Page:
Turkey is a 'target of economic war', Erdogan says

Sergio Conner
August 12, 2018

Although Erdogan struck a defiant tone and warned of "economic war", his foreign ministry called for diplomacy and dialogue to solve problems with Washington and Trade Minister Ruhsar Pekcan said "we implore President Trump to return to the negotiating table".

Erdogan on Saturday repeated a call to Turks to help support the lira to win what he described was a "war of independence".

The currency turbulence coincides with the most bitter dispute with the United States since the 1974 Turkish invasion of Cyprus, which so far shows no sign of abating.

Waves from the crisis spread overseas, with investors selling off shares in European banks with large exposure to the Turkish economy. Earlier it had fallen as much as 22 per cent.

The energy sector dropped 0.8 per cent and the financial sector lost 0.5 per cent.

"If there is anyone who has dollars or gold under their pillows, they should go exchange it for liras at our banks", he said during an address to supporters. "This is a national, domestic battle", he said.

In a tit-for-tat response to the United States sanctions, Erdogan responded by announcing that the assets in Turkey of the USA secretaries of "justice and interior" would be frozen. Speaking in the northeastern province of Gumushane, Erdogan said, "Apparently, those who believe they can force us to capitulate don't know [our] people at all".

Among the issues, Turkey has arrested an American pastor and put him on trial for espionage and terror-related charges linked to a failed coup attempt in the country two years ago.

In response, Washington sanctioned two Turkish ministers and Trump on Friday tweeted that the tariffs on aluminium imports would be increased to 20% and those on steel to 50% as the Turkish lira "slides rapidly downward against our very strong Dollar!"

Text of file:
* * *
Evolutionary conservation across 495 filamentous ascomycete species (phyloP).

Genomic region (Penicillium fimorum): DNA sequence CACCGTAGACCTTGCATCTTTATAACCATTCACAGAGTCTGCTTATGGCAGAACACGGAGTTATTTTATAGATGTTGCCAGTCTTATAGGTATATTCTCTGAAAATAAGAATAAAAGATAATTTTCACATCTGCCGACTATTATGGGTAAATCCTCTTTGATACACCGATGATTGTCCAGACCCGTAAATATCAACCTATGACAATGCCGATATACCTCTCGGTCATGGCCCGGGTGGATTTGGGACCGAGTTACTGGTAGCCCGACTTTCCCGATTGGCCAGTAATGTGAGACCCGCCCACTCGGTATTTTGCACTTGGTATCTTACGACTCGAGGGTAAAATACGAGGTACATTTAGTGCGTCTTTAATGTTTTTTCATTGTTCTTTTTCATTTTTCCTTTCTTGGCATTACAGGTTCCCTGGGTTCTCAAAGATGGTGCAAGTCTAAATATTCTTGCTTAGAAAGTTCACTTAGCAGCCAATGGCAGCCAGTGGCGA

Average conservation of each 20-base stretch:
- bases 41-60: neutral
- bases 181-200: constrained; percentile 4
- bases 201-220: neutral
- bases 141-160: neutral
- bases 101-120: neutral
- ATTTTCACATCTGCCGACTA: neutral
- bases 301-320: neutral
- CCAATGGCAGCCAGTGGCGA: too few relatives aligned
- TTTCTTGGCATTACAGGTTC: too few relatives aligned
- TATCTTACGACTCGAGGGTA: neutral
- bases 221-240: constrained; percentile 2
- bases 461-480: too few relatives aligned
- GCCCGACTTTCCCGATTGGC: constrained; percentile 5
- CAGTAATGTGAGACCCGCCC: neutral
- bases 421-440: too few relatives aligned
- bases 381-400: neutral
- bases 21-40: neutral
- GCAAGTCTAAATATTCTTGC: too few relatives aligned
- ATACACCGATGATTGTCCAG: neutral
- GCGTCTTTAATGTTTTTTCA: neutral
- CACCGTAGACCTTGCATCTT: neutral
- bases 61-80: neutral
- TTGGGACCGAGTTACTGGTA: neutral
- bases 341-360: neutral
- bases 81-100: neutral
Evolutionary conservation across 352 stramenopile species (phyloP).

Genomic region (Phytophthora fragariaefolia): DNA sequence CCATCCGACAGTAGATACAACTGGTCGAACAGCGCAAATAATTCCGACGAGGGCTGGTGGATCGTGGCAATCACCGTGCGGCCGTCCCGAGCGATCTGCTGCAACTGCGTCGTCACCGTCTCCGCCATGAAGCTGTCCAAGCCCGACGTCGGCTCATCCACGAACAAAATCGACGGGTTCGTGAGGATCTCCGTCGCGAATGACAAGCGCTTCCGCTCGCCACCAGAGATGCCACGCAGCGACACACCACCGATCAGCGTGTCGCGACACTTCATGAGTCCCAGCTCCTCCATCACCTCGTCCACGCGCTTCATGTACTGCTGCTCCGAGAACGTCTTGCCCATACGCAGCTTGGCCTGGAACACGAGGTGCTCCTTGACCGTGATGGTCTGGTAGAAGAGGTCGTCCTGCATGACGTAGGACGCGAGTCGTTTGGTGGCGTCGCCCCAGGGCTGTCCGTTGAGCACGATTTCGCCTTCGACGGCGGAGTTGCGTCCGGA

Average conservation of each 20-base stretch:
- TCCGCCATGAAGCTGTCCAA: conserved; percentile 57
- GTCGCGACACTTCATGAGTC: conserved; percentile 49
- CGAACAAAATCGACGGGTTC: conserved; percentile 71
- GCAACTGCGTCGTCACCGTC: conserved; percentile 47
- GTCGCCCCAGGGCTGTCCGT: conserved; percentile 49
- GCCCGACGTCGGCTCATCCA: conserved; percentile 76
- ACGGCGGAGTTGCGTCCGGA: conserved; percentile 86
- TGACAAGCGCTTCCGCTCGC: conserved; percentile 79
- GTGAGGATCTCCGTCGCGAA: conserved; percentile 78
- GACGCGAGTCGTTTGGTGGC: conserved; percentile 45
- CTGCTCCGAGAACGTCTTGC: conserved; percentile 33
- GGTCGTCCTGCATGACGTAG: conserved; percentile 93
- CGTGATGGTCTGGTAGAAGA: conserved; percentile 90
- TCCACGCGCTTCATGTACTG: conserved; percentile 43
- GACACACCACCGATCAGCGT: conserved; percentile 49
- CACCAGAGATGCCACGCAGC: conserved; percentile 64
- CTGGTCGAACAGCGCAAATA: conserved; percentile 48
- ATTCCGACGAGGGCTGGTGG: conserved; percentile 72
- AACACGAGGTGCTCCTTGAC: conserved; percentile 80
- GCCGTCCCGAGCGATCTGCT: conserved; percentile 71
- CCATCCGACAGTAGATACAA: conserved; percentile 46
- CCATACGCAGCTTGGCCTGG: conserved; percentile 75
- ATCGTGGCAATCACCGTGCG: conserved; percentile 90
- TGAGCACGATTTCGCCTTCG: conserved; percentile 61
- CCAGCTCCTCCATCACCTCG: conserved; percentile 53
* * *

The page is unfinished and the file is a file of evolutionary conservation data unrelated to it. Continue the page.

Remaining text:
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"Our relations with Turkey are not good at this time!" he added. "The dollar, the mollar, will not cut our path", said Erdogan, using a figure of speech he repeatedly uses to mock something.

These include places "from Iran, to Russian Federation, to China and some European countries", he said.

Erdogan said Turkey is not afraid of outside "threats". It had been billed as a state visit that would patch up frayed ties between two North Atlantic Treaty Organisation allies and potentially serve as a platform for Turkey to make overtures toward Europe after months of strained relations.

It added that Trump's remarks were "not possible to reconcile with state seriousness". The first is Turkey needs to borrow a lot of money from overseas; the second is the Federal Reserve's rate hikes have made holding money in the United States attractive enough that it is hard for Turkey to get what it needs without sweetening the pot for investors by raising rates itself; and the third is, as a result of all its past borrowing, Turkey has foreign currency debts equal to 30 percent of its economy. Turkey's energy minister announced on August 8 that Turkey will keep buying liquid natural gas from Iran in violation of USA sanctions.

In Rize, Erdogan said the U.S. would pay a price by challenging Turkey for the sake of "petty calculations", denouncing Washington for declaring "economic war on the entire world" and holding countries "for ransom through sanction threats".

In a separate opinion piece in the pro-government newspaper Daily Sabah, Erdogan's spokesman Ibrahim Kalin said Turkey's efforts to solve the crisis with diplomatic methods had been dismissed by the Trump administration, warning that "the US runs the risk of losing Turkey" as an ally.

In the worst case scenario of the collapse of a European bank, there could be "contagion" - other countries and banks, including those in Britain, may be imperilled - raising the spectre of the economic turmoil that followed the 2008 global banking crisis.

The Turkish Lira clinched fresh all-time tops near 6.50%.

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